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Stock Analyst Update

The Week in Stocks: Wal-Mart Shakes the Drugstore Industry

Plus, Tribune eyes a breakup, FedEx delivers strong quarter, and more.

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Wal-Mart (WMT) shook the drugstore industry Thursday when it announced that it would soon lower the prices of nearly 300 generic drugs to $4 for employees and consumers in the state of Florida. While the initial test is limited to about 15% of the available generic drugs, Morningstar analyst Mitchell Corwin thinks it's likely that Wal-Mart will eventually broaden the program to cover more generics and nationalize it. In Corwin's view, the impact of Wal-Mart undercutting drugstores on the prices of generic drugs could be severe. The large drugstore chains, such as Walgreen (WAG) and CVS (CVS), derive well over 60% of sales from prescription drugs, and generics are poised to climb to two thirds of the prescription mix in the next few years. What's more, generics are generally more profitable for the chains. Thus, the mix change was expected to drive increased profitability. If Wal-Mart succeeds, Corwin believes it will change the dynamics of the industry and seriously damage the retail drugstore business model. As such, Corwin is hiking Walgreen's risk-rating and will likely adjust his fair value estimates as more information comes to light regarding Wal-Mart's long-term plan and how the drugstore chains intend to defend themselves against the threat it poses. 
 Full Analyst Report: Wal-Mart
 Full Analyst Report: Walgreen
 Full Analyst Report: CVS
 Full Analyst Report: Rite Aid

Tribune Weighs Its Strategic Alternatives
Morningstar analyst James Walden weighs in on Tribune (TRB) management's recent move to explore strategic alternatives for the media company. Those alternatives range from selling off the company's broadcasting assets or even pursuing a management-led buyout. While no outcome is certain, Walden anticipates that some meaningful transaction will take place. He views this as a net-positive, as a transaction could unlock tremendous value for shareholders. Though Walden is leaving his fair value estimate unchanged, he'll make any necessary revisions as developments warrant.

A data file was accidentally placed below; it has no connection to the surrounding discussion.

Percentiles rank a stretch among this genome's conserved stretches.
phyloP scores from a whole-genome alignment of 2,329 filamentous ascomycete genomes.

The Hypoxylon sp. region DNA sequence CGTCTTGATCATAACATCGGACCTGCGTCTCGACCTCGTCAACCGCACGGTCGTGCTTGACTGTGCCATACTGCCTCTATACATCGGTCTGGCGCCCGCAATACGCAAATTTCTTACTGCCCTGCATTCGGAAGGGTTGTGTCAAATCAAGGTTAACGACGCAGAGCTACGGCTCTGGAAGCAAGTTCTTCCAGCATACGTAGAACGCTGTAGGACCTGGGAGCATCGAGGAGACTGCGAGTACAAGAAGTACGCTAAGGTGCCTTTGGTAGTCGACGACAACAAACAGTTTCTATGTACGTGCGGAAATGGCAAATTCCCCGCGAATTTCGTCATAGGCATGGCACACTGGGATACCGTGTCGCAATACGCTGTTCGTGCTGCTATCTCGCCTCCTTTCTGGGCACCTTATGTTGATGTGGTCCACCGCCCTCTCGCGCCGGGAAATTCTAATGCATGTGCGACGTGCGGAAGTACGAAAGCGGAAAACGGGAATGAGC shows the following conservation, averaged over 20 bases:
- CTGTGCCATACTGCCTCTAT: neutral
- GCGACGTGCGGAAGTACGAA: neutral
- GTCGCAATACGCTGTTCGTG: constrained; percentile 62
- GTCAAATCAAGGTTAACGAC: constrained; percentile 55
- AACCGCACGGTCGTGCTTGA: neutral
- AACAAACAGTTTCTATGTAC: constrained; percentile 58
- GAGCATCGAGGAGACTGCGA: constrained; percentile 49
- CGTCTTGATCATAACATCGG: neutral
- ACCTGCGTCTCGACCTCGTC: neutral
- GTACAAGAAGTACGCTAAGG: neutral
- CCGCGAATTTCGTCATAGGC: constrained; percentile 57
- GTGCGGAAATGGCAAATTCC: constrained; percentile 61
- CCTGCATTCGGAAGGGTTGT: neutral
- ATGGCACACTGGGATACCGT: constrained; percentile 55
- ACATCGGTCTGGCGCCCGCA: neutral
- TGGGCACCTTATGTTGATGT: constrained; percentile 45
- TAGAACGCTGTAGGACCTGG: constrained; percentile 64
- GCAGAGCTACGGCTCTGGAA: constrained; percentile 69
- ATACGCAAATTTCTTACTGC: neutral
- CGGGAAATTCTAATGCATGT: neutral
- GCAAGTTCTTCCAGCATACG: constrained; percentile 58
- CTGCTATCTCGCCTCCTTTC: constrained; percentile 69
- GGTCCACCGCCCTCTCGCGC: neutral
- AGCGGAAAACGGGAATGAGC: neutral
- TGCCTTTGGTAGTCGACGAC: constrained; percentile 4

Full Analyst Report: Tribune 

FedEx Reports Good First-Quarter Results
FedEx's (FDX) fiscal first-quarter results, reported Thursday, were slightly stronger than Morningstar analyst Peter Smith had anticipated. Total revenue jumped 11% year-over-year behind strong performance in the company's Express and Ground segments. Though average daily package volume was down slightly from the year-ago quarter, Smith attributes this more to management's efforts to weed out less-profitable business than a slowdown in the economy (a notion buttressed by CEO Fred Smith's statement that he believed that the economy was growing at a "moderate, sustainable rate"). In addition, revenue per package jumped 11%, a trend that's not indicative of a broader slowdown. Nevertheless, since these results more or less square with Smith's long-term outlook, he's leaving his fair value estimate unchanged.
 Full Analyst Report: FedEx

Marsh & McLennan Puts Putnam Investments on the Block